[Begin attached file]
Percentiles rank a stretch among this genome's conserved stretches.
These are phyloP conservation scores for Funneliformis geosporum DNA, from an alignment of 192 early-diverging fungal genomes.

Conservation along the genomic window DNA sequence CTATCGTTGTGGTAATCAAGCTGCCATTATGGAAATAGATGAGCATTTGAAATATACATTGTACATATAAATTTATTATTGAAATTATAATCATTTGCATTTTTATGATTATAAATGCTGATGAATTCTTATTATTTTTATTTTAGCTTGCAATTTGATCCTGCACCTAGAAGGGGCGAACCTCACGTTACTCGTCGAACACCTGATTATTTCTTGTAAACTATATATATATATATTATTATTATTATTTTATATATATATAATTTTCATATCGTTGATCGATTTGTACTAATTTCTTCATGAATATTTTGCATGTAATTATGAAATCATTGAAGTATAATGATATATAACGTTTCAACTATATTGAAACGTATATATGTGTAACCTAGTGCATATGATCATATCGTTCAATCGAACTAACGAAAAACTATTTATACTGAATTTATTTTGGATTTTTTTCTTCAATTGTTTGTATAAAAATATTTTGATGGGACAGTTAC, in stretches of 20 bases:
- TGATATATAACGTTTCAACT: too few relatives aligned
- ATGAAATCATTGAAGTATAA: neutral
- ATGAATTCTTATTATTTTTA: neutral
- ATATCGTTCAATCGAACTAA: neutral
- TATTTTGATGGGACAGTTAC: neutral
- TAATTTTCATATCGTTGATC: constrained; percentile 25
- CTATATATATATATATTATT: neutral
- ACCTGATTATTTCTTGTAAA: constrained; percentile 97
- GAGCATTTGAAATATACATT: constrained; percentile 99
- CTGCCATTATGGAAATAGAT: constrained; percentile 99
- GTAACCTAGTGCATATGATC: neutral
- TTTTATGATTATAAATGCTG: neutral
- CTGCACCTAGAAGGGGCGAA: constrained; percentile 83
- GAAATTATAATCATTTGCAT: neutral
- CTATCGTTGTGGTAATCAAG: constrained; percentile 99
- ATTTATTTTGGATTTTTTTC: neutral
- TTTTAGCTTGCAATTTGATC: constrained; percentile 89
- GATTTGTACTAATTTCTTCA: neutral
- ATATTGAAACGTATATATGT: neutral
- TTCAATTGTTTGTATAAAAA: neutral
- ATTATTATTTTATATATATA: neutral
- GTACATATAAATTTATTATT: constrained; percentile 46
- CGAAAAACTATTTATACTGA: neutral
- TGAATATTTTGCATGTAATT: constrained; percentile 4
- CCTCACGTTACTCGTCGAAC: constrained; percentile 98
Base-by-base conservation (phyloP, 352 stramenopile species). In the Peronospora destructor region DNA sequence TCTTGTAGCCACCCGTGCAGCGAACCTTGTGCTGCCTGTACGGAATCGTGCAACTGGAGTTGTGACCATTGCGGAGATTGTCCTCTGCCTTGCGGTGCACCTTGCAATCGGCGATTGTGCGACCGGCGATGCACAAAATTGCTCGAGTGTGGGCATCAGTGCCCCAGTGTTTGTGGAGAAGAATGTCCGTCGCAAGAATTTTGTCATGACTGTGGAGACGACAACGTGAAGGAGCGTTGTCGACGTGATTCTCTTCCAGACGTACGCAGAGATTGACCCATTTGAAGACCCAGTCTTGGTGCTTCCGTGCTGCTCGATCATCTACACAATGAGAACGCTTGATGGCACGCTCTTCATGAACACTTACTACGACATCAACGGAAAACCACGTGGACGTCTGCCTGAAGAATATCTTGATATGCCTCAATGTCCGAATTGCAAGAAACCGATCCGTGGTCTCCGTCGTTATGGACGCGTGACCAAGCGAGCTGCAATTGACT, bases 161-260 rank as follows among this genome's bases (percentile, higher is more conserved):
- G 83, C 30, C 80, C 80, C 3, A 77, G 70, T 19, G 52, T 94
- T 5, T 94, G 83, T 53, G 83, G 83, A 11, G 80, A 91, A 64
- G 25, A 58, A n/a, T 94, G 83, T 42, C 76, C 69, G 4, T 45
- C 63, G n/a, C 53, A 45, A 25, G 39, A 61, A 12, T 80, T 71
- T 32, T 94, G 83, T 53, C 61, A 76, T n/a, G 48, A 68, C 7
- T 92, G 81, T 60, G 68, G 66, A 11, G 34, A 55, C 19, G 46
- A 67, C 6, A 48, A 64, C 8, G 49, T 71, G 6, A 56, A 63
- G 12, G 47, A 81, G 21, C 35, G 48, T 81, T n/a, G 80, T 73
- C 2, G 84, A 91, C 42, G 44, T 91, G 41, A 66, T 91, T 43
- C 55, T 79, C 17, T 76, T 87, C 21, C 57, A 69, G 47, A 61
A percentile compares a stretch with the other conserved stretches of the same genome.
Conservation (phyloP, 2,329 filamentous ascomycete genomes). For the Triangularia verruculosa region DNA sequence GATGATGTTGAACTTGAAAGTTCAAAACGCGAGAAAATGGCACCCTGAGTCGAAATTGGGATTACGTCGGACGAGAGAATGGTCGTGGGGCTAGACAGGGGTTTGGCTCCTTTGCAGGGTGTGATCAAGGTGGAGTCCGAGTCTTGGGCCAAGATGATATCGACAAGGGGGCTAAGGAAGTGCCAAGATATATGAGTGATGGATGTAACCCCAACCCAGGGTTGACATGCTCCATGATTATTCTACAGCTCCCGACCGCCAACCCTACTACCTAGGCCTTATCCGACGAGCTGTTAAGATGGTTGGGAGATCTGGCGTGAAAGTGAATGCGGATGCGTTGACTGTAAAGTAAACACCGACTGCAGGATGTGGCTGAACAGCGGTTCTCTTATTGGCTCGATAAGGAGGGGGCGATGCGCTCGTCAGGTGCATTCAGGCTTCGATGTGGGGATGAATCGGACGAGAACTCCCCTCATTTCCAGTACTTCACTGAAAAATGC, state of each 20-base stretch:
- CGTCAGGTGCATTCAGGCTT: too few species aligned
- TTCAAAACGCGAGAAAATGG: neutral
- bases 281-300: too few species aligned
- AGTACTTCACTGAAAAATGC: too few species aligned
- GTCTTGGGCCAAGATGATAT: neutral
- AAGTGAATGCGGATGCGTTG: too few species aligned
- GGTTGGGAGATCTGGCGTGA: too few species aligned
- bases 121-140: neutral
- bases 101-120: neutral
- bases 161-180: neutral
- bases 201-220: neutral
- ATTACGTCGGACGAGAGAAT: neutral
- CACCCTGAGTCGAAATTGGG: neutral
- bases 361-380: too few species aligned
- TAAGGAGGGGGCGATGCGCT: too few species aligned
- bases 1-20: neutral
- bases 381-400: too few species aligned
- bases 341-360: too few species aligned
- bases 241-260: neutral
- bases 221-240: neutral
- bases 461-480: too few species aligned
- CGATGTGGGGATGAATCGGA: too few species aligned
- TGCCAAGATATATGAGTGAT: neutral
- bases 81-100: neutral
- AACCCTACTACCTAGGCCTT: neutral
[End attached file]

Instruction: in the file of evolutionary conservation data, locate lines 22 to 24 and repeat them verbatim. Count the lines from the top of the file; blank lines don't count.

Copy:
- ATATTGAAACGTATATATGT: neutral
- TTCAATTGTTTGTATAAAAA: neutral
- ATTATTATTTTATATATATA: neutral